“It’s hard. Nobody really knows what anyone is going through, no matter how much they choose to show on the outside. I had no idea about her. But I respect her openness,” 20-year-old American pro Ann Li said after her victory. “Our generation is becoming more open and open, which can be a good thing and also a bad thing sometimes. I hope she’s doing OK.”

Gael Monfils, a 34-year-old from France who also won Tuesday, offered a sentiment surely shared by many around tennis, from tournament and tour officials to athletes to the sport’s fans.

“We need Naomi. We need her definitely to be 100%,” Monfils said. “We need her back on the court, back (at) the press conference – and back happy.”

Tiafoe beats Tsitsipas to give Team World 1st Laver Cup win

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LONDON — Frances Tiafoe staved off four match points to beat Stefanos Tsitsipas 1-6, 7-6 (11), 10-8 and clinch victory in the Laver Cup for Team World over Roger Federer’s Team Europe for the first time.

Tiafoe, a 24-year-old American, performed with the same crunch-time success and wide-smiling showmanship he displayed en route to his first Grand Slam semifinal at the U.S. Open this month.

The victory over 2021 French Open runner-up Tsitsipas allowed the group of 20-somethings on Team World to go up 13-8 in the three-day competition against Team Europe, which in addition to Federer – the 20-time major champion who just retired – featured Rafael Nadal, Novak Djokovic and Andy Murray.

Djokovic had wins in singles and doubles to put Team Europe up 8-4. The last day’s matches were worth three points each, with the first squad to 13 earning the trophy named for Rod Laver, the only man to win the calendar-year Grand Slam twice.

Team World took the lead on the final day at the O2 Arena, thanks to a pair of victories by Felix Auger-Aliassime, a 22-year-old from Canada. He defeated 21-time Grand Slam champion Djokovic 6-3, 7-6 (3), after partnering with Jack Sock to edge Murray and Matteo Berrettini 2-6, 6-3, 10-8 in doubles.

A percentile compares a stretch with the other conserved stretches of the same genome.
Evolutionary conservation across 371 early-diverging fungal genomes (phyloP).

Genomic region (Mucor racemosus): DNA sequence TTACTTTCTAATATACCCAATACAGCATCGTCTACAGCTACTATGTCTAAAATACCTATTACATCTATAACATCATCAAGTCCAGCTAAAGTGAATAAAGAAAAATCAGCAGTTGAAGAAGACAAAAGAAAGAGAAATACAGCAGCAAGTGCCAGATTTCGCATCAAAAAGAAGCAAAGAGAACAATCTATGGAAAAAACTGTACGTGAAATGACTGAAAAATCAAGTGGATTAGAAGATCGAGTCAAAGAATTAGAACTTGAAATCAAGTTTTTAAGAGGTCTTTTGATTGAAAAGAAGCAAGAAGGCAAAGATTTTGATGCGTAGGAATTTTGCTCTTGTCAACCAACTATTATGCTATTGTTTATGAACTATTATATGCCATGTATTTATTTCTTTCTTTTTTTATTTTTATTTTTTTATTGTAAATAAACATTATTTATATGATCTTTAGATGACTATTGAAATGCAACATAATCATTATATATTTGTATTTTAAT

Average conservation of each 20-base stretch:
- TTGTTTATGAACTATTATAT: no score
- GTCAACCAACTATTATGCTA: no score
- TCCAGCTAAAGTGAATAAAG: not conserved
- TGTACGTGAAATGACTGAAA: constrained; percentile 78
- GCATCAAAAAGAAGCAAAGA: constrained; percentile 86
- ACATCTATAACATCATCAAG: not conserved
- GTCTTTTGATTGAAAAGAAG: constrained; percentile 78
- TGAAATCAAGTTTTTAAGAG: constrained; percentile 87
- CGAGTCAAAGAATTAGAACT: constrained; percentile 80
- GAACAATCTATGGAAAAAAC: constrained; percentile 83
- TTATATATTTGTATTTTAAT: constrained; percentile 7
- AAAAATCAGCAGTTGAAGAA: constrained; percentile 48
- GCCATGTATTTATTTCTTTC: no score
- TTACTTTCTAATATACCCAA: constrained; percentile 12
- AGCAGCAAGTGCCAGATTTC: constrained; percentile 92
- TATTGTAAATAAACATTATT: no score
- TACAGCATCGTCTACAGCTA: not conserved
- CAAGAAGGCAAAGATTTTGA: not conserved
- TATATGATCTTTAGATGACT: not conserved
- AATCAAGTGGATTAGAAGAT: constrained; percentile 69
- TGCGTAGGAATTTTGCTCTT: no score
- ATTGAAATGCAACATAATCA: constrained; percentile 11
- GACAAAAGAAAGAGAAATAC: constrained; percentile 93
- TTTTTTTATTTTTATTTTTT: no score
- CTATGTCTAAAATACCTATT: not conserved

Team Europe came into the week having won all four previous editions of the Laver Cup, which was founded by Federer’s management company.

This one served as a celebration of the 41-year-old Swiss star’s career. His final match before retirement came when he and Nadal lost in doubles to Tiafoe and Sock.

Tiafoe was a single point from losing to Tsitsipas four times in their second-set tiebreaker. On the first, at 6-5, Tsitsipas netted a forehand to close a 22-stroke exchange. Tiafoe erased the second, at 9-8, with a volley winner. And Tsitsipas sailed backhands long on each of his last two chances to close it out, at 10-9 and 11-10.

Tiafoe went a record 8-0 in tiebreakers at Flushing Meadows this month and was just as resilient in the big moments this time. When Tsitsipas put a forehand into the net to end the match – and the competition – Tiafoe dropped his racket, then fell to his back on the court, where his teammates piled on top of him.

Sonego beats Bublik at Moselle Open to win 1st title of 2022

Winston-Salem Open - Day 5
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METZ, France – Lorenzo Sonego clinched his first title of the season by beating Alexander Bublik 7-6 (3), 6-2 in the Moselle Open final.

The 27-year-old Italian did not drop a set all tournament as he won the third title of his career and first on hard courts.

The unseeded Sonego recovered from 0-40 down in the fifth game of the match and secured victory when the seventh-seeded Bublik sent a backhand return long.

He then danced on court as he celebrated a perfect tournament where he also beat defending champion Hubert Hurkacz in the semifinals.

Sonego’s win will move him up 21 places in the ATP rankings and into 44th place.